Not even the AFL has an MCG Station - but I bet they would love to see that! Some

will hasten to point out that the Showgrounds Station and Flemington Racecourse are dedicated stations but they are once a year stations on a dead end line. The State government wanted $250,000 to extinguish the Museum Station name and sell it to Melbourne Central as Melbourne Central! They understood the marketing advantage!

Why anyone would want to abandon such a clear marketing advantage and high profile address is beyond comprehension.

This proposed address is remote, difficult , car based and not well served by public transport.

The use of either the Queen Victoria Hospital site and other related precinct sites or the CUB site could all retain Museum Station as our only dedicated station.

An opportunity to invest in our city with a $250 M public building is a once in a life time opportunity and should be strategically located to make a contribution to the city not located to the detriment of our public gardens.

In September, 1986 the M.C.C. commissioned a detailed report by Rex Swanston on the use of its public parks and gardens.

The first point, made is that gardens are infinitely more fragile and sensitive to use than parks and fall into a quite different category of public amenity than parkland.

The Carlton Gardens are exactly that - a garden, not a parkland and need to be very carefully managed.

Secondly it was recommended that major events and activities should be avoided in them.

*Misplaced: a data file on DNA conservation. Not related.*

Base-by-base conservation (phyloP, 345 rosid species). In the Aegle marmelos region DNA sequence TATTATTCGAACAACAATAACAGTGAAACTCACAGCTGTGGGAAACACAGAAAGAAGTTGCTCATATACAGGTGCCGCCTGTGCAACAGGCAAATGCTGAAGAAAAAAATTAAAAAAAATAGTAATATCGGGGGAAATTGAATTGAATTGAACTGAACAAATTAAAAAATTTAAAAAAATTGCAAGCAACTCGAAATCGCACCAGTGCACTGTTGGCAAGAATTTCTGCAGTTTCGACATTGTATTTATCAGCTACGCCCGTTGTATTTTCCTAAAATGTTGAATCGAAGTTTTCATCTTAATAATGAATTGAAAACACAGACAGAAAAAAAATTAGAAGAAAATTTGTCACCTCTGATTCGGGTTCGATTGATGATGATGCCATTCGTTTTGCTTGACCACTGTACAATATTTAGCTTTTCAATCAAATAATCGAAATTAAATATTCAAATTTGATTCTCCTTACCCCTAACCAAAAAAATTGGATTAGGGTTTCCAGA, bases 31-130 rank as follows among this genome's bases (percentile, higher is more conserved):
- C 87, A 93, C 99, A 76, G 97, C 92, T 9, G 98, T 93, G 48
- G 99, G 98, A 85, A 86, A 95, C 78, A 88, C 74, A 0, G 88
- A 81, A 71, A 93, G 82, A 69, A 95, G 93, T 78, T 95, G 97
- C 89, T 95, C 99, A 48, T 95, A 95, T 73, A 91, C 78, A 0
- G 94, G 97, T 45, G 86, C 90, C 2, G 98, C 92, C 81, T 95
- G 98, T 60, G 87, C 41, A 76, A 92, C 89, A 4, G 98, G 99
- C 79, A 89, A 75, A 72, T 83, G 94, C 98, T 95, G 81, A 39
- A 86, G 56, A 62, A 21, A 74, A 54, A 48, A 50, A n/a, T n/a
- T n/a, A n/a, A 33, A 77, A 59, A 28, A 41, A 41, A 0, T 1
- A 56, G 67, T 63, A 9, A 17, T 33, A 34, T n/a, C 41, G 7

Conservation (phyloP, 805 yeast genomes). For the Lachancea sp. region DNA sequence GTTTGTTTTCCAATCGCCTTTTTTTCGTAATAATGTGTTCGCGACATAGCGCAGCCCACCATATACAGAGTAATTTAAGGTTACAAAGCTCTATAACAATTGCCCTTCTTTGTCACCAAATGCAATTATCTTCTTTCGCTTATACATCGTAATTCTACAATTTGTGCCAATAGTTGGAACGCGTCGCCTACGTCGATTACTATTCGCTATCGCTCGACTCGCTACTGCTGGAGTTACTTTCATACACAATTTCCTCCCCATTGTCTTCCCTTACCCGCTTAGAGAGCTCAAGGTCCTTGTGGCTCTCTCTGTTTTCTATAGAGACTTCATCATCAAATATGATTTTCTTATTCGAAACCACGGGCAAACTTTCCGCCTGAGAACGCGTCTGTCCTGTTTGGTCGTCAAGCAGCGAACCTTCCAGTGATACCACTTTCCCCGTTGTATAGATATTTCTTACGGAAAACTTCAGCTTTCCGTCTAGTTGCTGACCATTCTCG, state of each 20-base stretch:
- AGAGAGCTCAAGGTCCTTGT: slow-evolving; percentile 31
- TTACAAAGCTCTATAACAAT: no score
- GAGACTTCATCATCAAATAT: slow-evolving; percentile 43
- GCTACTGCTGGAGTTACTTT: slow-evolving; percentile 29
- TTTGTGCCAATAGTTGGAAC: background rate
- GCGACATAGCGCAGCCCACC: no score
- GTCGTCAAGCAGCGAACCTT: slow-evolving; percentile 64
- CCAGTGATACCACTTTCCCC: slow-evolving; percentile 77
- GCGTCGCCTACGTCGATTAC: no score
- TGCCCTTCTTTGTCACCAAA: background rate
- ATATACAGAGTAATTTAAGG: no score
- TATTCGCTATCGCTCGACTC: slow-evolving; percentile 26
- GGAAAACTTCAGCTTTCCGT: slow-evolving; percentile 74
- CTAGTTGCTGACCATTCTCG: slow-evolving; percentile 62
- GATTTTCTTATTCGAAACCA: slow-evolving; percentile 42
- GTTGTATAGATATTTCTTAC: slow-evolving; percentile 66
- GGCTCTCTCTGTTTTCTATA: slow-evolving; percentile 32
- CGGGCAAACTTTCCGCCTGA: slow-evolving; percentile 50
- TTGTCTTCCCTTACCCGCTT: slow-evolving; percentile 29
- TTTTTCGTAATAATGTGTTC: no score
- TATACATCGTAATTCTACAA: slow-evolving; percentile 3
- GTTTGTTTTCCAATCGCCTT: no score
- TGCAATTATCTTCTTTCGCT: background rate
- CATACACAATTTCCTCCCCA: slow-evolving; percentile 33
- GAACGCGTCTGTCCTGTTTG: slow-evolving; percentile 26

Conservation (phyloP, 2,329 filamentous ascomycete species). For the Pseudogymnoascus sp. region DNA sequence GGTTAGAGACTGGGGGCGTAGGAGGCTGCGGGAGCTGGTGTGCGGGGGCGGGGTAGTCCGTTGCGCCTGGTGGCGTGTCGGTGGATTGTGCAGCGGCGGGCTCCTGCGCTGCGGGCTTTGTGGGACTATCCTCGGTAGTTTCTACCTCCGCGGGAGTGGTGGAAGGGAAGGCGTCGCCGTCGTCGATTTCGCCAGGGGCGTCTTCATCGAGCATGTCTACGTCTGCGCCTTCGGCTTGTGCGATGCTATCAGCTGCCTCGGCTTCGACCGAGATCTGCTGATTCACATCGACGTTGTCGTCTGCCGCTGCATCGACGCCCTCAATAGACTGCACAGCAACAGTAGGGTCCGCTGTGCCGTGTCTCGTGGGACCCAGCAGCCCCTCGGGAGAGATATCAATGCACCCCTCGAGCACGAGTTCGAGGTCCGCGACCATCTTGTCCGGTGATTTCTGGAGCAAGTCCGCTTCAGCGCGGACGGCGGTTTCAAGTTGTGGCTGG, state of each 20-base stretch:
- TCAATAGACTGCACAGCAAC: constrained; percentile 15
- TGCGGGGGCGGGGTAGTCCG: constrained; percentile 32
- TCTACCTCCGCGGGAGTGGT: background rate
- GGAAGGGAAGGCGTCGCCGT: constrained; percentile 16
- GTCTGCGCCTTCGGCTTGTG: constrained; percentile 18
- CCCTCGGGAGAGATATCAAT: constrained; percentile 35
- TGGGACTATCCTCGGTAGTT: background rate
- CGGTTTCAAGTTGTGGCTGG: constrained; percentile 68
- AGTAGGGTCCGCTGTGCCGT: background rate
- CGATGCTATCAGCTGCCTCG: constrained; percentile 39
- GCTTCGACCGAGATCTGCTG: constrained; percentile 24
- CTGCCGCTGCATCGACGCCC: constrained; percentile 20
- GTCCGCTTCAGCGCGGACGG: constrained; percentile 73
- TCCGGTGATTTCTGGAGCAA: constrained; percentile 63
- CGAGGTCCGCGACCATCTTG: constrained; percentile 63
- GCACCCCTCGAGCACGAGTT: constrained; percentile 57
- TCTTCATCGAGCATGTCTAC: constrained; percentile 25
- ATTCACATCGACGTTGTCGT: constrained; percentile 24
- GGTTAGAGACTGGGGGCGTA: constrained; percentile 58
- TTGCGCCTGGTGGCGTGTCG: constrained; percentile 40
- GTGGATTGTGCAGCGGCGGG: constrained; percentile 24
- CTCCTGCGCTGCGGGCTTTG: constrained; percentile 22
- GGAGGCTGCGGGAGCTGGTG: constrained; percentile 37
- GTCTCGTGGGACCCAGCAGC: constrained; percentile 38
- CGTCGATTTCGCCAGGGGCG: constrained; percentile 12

This policy was adopted by M.C.C. at that time.

The replacement of our democratically elected council by state government appointed commissioners meant that not only has this policy on management of the gardens been ignored but also the presence of councillors on the Exhibition Trustees to ensure that knowledge and daily dialogue occurred but also the process of planning permit applications and rights to objection lapsed as well.

Simply put, the delicate balance of checks and balances that have existed and have been successful in retaining this building and these gardens for posterity for the past 116 years were rudely interrupted and removed.

The public alarm and concern about this proposal is well founded not simply for what is proposed but what it commits these gardens to.

It is a current fact that in the Melbourne City Council area where a public institution is located in a park land or a garden they currently have objectionable and unwanted expansion proposed or under way alienating parkland at an unprecedented rate! i.e.

Princes Park - Carlton Football Club

Royal Park

RQyal Park

Tennis Centre

Hard paved car parking and major alienation of park land for the zoo

Proposed relocation of the Royal Womens Hospital to the Royal Children's Hospital site

Multi-deck car park in Goshs Paddock

Carlton Gardens.=- proposed Museum development

Albert Park, Kings Domain, FairticM, the list goes on and on.

The main point is that wherever an institution is placed in the middle of our parkland it remains in conflict forever with that garden as the insatiable demand for expansion, particularly for car parking puts future politicians, governments and communities under constant pressure to accept the current 'quite reasonable' incremental increases of use.

Anyone opposing such reasonable requests is constantly painted as being unreasonable or difficult.



This museum proposal clearly is being built with an acknowledged shortfall of car parking. It will immediately be under pressure to cope with that and the proposals for expansion will commence immediately, not in 10 years time.